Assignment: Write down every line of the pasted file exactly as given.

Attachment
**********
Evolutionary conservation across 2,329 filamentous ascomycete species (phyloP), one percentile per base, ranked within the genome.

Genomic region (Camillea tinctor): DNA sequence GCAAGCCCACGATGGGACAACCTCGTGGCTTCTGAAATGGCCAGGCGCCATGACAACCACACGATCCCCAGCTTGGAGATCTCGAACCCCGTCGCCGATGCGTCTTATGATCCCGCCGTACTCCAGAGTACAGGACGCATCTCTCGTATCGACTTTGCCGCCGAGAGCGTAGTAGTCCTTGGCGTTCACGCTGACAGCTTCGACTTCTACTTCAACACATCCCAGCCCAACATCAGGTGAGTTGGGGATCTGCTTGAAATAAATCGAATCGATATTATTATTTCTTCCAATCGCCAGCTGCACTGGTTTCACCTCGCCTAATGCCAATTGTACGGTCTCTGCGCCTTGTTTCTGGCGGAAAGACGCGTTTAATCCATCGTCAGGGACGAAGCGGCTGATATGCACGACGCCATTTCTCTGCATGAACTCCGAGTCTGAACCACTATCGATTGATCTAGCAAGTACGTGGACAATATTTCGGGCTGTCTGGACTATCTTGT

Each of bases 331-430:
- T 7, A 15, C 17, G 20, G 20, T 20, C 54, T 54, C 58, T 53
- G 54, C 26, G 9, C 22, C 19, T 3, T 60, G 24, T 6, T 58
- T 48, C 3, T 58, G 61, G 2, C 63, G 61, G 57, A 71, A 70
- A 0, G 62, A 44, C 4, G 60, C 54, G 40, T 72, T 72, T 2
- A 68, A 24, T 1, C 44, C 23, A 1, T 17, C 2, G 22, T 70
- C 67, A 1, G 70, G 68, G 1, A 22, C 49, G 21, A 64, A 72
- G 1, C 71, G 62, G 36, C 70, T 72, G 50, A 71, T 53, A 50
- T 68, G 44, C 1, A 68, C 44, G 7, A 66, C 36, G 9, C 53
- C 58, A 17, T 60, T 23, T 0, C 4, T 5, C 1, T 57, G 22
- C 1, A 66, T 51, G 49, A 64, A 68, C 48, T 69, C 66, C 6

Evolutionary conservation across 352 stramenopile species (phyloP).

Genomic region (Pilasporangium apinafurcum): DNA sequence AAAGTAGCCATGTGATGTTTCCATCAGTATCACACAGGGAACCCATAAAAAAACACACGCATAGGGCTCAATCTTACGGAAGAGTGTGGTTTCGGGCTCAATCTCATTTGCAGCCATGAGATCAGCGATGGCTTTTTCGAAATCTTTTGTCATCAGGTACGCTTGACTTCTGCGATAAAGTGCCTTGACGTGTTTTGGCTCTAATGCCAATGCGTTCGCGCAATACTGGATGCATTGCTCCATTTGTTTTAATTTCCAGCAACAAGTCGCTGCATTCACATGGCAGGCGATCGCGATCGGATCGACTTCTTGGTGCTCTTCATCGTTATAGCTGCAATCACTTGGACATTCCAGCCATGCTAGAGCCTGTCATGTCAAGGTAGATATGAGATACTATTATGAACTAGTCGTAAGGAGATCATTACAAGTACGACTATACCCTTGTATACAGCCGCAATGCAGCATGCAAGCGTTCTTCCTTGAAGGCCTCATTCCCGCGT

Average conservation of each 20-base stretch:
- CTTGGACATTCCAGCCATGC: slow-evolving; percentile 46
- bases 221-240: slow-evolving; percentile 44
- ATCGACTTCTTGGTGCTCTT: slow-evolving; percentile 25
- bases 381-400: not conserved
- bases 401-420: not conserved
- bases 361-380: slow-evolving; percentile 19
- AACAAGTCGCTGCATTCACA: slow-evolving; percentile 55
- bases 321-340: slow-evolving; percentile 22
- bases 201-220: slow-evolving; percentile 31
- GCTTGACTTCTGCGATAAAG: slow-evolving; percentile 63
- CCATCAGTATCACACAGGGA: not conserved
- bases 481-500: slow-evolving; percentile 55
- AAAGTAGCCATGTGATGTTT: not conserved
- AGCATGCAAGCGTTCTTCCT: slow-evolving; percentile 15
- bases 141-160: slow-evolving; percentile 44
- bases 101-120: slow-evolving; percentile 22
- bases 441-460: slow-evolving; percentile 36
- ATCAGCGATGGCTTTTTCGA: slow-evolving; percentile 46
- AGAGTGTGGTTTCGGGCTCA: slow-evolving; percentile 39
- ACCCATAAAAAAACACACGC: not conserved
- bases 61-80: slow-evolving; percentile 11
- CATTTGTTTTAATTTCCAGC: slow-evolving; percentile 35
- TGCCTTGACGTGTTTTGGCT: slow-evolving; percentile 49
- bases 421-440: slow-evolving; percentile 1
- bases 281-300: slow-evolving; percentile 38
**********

Evolutionary conservation across 2,329 filamentous ascomycete species (phyloP), one percentile per base, ranked within the genome.

Genomic region (Camillea tinctor): DNA sequence GCAAGCCCACGATGGGACAACCTCGTGGCTTCTGAAATGGCCAGGCGCCATGACAACCACACGATCCCCAGCTTGGAGATCTCGAACCCCGTCGCCGATGCGTCTTATGATCCCGCCGTACTCCAGAGTACAGGACGCATCTCTCGTATCGACTTTGCCGCCGAGAGCGTAGTAGTCCTTGGCGTTCACGCTGACAGCTTCGACTTCTACTTCAACACATCCCAGCCCAACATCAGGTGAGTTGGGGATCTGCTTGAAATAAATCGAATCGATATTATTATTTCTTCCAATCGCCAGCTGCACTGGTTTCACCTCGCCTAATGCCAATTGTACGGTCTCTGCGCCTTGTTTCTGGCGGAAAGACGCGTTTAATCCATCGTCAGGGACGAAGCGGCTGATATGCACGACGCCATTTCTCTGCATGAACTCCGAGTCTGAACCACTATCGATTGATCTAGCAAGTACGTGGACAATATTTCGGGCTGTCTGGACTATCTTGT

Each of bases 331-430:
- T 7, A 15, C 17, G 20, G 20, T 20, C 54, T 54, C 58, T 53
- G 54, C 26, G 9, C 22, C 19, T 3, T 60, G 24, T 6, T 58
- T 48, C 3, T 58, G 61, G 2, C 63, G 61, G 57, A 71, A 70
- A 0, G 62, A 44, C 4, G 60, C 54, G 40, T 72, T 72, T 2
- A 68, A 24, T 1, C 44, C 23, A 1, T 17, C 2, G 22, T 70
- C 67, A 1, G 70, G 68, G 1, A 22, C 49, G 21, A 64, A 72
- G 1, C 71, G 62, G 36, C 70, T 72, G 50, A 71, T 53, A 50
- T 68, G 44, C 1, A 68, C 44, G 7, A 66, C 36, G 9, C 53
- C 58, A 17, T 60, T 23, T 0, C 4, T 5, C 1, T 57, G 22
- C 1, A 66, T 51, G 49, A 64, A 68, C 48, T 69, C 66, C 6

Evolutionary conservation across 352 stramenopile species (phyloP).

Genomic region (Pilasporangium apinafurcum): DNA sequence AAAGTAGCCATGTGATGTTTCCATCAGTATCACACAGGGAACCCATAAAAAAACACACGCATAGGGCTCAATCTTACGGAAGAGTGTGGTTTCGGGCTCAATCTCATTTGCAGCCATGAGATCAGCGATGGCTTTTTCGAAATCTTTTGTCATCAGGTACGCTTGACTTCTGCGATAAAGTGCCTTGACGTGTTTTGGCTCTAATGCCAATGCGTTCGCGCAATACTGGATGCATTGCTCCATTTGTTTTAATTTCCAGCAACAAGTCGCTGCATTCACATGGCAGGCGATCGCGATCGGATCGACTTCTTGGTGCTCTTCATCGTTATAGCTGCAATCACTTGGACATTCCAGCCATGCTAGAGCCTGTCATGTCAAGGTAGATATGAGATACTATTATGAACTAGTCGTAAGGAGATCATTACAAGTACGACTATACCCTTGTATACAGCCGCAATGCAGCATGCAAGCGTTCTTCCTTGAAGGCCTCATTCCCGCGT

Average conservation of each 20-base stretch:
- CTTGGACATTCCAGCCATGC: slow-evolving; percentile 46
- bases 221-240: slow-evolving; percentile 44
- ATCGACTTCTTGGTGCTCTT: slow-evolving; percentile 25
- bases 381-400: not conserved
- bases 401-420: not conserved
- bases 361-380: slow-evolving; percentile 19
- AACAAGTCGCTGCATTCACA: slow-evolving; percentile 55
- bases 321-340: slow-evolving; percentile 22
- bases 201-220: slow-evolving; percentile 31
- GCTTGACTTCTGCGATAAAG: slow-evolving; percentile 63
- CCATCAGTATCACACAGGGA: not conserved
- bases 481-500: slow-evolving; percentile 55
- AAAGTAGCCATGTGATGTTT: not conserved
- AGCATGCAAGCGTTCTTCCT: slow-evolving; percentile 15
- bases 141-160: slow-evolving; percentile 44
- bases 101-120: slow-evolving; percentile 22
- bases 441-460: slow-evolving; percentile 36
- ATCAGCGATGGCTTTTTCGA: slow-evolving; percentile 46
- AGAGTGTGGTTTCGGGCTCA: slow-evolving; percentile 39
- ACCCATAAAAAAACACACGC: not conserved
- bases 61-80: slow-evolving; percentile 11
- CATTTGTTTTAATTTCCAGC: slow-evolving; percentile 35
- TGCCTTGACGTGTTTTGGCT: slow-evolving; percentile 49
- bases 421-440: slow-evolving; percentile 1
- bases 281-300: slow-evolving; percentile 38